Holding a commercial vehicle operator accountable for mechanical failures
- posted: Feb. 23, 2015
- Truck Accidents
In our last post on commercial vehicle accidents, we began discussing the issue involving sudden mechanical failures. Like other negligence cases, personal injury lawsuits involving equipment failures on commercial vehicles require a showing of negligence. The basic elements of a negligence case are: duty, breach, causation and harm, and providing adequate evidence to support each element can be a challenge.
Proving a breach of duty in a sudden equipment failure may be somewhat easier in cases where there is a presumption that the equipment failure is evidence that the defendant was negligent. As we've noted, federal and state regulations require commercial motor vehicle operators to maintain their vehicles in safe operating condition, and the occurrence of a mechanical failure may provide a rebuttable presumption of negligence in some jurisdictions. Where no such presumption exists, the plaintiff is required to demonstrate each element with direct or indirect evidence.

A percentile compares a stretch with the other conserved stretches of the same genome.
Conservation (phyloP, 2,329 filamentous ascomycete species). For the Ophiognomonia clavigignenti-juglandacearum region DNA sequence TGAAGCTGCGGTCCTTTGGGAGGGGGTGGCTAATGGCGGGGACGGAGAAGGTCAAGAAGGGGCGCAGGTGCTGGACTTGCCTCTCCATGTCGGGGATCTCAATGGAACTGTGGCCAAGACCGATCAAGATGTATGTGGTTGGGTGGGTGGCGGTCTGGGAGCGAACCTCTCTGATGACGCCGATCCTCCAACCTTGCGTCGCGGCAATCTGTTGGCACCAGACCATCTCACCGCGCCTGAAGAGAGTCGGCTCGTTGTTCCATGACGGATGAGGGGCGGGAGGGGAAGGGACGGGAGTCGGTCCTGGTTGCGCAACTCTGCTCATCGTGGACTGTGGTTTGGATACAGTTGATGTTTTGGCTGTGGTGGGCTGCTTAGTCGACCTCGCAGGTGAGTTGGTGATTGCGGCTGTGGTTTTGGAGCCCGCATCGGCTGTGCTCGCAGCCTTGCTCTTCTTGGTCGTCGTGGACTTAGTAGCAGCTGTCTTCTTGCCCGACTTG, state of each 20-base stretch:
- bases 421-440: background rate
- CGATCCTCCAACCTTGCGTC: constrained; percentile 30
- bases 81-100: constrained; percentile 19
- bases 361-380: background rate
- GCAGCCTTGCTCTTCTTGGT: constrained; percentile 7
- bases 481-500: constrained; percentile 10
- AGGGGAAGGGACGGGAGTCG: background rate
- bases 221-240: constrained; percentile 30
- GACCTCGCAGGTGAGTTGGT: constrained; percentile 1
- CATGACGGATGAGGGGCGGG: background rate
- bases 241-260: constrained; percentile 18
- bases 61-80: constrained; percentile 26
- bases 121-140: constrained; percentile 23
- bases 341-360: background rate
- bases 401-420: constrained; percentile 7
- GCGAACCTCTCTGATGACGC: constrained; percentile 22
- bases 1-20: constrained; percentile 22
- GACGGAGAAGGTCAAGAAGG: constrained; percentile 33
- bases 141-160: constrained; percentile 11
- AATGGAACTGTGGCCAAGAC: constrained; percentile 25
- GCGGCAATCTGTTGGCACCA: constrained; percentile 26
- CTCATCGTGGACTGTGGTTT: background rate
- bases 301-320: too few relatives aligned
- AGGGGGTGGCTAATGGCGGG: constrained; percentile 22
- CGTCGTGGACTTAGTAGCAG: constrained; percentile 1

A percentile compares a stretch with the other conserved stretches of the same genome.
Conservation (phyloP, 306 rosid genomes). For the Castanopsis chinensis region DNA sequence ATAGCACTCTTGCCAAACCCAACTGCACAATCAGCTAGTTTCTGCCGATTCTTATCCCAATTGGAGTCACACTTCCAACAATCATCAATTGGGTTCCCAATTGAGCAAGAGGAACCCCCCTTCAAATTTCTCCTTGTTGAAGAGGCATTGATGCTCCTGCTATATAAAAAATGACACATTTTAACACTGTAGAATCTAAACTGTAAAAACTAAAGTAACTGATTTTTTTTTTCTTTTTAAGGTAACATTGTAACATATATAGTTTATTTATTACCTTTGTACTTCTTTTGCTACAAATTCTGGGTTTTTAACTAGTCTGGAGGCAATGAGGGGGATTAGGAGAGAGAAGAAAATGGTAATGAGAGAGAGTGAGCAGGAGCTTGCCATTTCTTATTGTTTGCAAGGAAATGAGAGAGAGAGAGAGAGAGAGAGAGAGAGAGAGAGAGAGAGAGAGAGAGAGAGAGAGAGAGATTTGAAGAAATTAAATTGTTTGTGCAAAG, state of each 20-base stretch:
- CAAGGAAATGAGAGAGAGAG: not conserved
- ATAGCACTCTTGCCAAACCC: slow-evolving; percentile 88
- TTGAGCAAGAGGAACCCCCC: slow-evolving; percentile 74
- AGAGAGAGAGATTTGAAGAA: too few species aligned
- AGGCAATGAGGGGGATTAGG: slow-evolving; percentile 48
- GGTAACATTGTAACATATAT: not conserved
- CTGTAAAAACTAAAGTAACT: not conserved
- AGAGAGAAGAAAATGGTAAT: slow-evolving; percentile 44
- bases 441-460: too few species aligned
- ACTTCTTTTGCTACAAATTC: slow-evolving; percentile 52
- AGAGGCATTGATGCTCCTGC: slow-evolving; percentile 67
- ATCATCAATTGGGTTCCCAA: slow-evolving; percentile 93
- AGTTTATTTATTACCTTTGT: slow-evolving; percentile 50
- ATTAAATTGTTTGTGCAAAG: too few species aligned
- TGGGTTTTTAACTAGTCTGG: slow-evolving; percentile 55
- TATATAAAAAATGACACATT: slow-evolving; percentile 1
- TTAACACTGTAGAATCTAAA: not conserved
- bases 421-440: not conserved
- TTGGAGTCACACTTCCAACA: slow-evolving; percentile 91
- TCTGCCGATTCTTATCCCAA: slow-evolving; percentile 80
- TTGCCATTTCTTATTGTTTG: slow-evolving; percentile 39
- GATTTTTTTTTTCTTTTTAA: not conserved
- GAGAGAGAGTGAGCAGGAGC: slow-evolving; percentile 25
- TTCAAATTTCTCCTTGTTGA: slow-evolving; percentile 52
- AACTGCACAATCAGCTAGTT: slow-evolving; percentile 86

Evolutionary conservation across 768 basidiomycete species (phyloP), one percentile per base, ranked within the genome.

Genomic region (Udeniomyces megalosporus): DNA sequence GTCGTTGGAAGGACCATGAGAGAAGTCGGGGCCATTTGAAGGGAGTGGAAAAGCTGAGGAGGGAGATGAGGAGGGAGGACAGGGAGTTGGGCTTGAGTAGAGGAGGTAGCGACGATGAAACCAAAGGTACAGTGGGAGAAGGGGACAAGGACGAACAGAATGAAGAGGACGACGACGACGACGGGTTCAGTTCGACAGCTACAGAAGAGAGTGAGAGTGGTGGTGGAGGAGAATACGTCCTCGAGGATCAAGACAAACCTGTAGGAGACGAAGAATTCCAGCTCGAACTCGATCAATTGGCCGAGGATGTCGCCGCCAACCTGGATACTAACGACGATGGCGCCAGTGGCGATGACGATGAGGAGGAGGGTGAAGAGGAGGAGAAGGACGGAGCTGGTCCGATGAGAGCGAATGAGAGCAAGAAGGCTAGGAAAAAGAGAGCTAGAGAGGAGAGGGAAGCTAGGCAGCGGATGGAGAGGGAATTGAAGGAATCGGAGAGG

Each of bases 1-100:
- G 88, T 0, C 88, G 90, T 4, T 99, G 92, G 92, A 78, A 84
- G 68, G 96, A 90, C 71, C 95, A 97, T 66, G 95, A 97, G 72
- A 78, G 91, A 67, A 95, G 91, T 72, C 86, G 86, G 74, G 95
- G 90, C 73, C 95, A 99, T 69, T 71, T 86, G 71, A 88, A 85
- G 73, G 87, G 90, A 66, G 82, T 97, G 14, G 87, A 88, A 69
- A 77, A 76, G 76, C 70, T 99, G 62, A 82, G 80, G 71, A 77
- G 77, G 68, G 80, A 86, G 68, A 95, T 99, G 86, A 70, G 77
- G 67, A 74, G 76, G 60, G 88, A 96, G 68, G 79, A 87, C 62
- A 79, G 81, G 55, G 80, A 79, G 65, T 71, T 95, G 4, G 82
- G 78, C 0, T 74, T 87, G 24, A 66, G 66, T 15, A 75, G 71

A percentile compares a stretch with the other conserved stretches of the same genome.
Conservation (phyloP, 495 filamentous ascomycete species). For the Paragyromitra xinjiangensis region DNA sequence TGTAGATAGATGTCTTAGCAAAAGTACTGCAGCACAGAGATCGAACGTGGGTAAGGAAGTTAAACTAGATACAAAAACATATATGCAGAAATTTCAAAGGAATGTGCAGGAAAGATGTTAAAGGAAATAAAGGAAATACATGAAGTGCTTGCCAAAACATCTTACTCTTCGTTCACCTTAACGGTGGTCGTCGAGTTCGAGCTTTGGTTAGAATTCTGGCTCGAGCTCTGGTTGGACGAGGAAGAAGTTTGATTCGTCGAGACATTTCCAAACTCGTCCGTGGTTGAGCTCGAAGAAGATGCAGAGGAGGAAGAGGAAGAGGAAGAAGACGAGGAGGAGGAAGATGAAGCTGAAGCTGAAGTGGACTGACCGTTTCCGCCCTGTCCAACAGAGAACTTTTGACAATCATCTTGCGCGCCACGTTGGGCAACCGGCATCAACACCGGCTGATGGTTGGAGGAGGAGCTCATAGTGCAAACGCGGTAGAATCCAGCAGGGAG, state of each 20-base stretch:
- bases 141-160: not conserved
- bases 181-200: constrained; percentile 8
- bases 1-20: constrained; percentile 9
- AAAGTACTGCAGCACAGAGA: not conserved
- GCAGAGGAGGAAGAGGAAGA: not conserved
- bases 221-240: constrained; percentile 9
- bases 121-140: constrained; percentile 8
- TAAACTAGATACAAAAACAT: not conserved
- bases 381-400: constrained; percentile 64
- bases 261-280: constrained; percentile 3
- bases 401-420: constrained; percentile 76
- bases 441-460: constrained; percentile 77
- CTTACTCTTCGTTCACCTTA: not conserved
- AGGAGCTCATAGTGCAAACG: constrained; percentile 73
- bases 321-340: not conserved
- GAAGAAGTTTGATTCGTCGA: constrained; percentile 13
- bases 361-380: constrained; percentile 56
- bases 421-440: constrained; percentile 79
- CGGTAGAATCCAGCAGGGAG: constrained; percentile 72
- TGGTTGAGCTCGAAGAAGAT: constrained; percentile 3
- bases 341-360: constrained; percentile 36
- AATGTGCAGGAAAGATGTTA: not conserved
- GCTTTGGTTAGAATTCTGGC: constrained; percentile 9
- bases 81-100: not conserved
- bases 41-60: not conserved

A key issue in mechanical cases is determining the proximate cause of the plaintiff's harm. Just because an equipment failure occurs does not necessarily mean that it was due to negligence on the part of the commercial vehicle operator. Connecting the mechanical failure to negligence in maintaining the vehicle is not always as easy as one would assume.
In pursuing a personal injury case in which commercial vehicle mechanical failure is involved, plaintiffs should seek to work with an experienced attorney who understands the issues at play in such cases, how to overcome common challenges, and how to zealously advocate for an accident victim's rights.
Though each case is different, our firm is committed to doing everything possible to give our clients the best opportunity to obtain compensation for their injuries.